There are two types of dividends that companies can pay to their investors:

  • Qualified dividends. Most dividends are qualified dividends. These are paid by ordinary corporations, like McDonald’s or Philip Morris International, and are generally taxed at the long-term capital gains tax rate, which is almost always lower than the rate you would pay on ordinary income. Most index funds and mutual funds try to invest only in companies that pay qualified dividends because of their favorable tax treatment. So, if you own stock funds, it’s likely that these are the kinds of dividends you receive.
  • Unqualified dividends. This category generally includes dividends paid by entities that are not subject to corporate taxes. Real estate investment trusts (REITs), business development companies (BDCs), and master limited partnerships (MLPs) typically pay out unqualified dividends, which are taxed as ordinary income. Many index funds and mutual funds purposefully avoid companies that pay unqualified dividends, because investors — particularly those who are in high tax brackets — lose much of their dividend income to taxes.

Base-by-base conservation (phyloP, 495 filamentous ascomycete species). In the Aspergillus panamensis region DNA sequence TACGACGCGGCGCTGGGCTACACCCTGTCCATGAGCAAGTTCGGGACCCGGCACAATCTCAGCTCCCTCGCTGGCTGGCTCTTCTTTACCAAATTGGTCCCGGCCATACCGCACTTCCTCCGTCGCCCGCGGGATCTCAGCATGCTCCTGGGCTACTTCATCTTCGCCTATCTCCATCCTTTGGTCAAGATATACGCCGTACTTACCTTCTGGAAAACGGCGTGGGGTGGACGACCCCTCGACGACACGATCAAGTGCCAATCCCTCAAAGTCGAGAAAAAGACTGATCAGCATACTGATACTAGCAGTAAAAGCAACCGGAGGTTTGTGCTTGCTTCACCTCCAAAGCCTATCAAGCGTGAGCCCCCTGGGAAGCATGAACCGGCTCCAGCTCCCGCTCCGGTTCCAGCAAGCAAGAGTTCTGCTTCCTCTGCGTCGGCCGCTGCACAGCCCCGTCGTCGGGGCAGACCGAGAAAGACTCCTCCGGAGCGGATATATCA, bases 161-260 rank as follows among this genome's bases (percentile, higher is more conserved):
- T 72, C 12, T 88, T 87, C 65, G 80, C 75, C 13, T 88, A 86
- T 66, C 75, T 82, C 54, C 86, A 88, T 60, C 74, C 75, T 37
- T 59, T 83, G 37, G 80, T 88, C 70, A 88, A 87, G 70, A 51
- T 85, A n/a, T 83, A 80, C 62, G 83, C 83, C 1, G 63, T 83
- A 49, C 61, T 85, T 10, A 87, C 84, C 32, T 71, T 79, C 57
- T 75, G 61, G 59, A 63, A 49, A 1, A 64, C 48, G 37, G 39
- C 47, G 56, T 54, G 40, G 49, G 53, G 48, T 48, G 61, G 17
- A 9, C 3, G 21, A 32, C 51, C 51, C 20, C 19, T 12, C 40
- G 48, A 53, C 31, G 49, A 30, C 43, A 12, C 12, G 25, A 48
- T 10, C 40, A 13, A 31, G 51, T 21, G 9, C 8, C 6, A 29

Dividend taxes by type and bracket

Tax brackets for qualified dividends were changed in the 2020 tax year. The table below shows the tax rate that corresponds to a taxpayer’s adjusted gross income based on their filing status in the 2020 tax year.

Long-Term Capital Gains and Dividend Tax Rate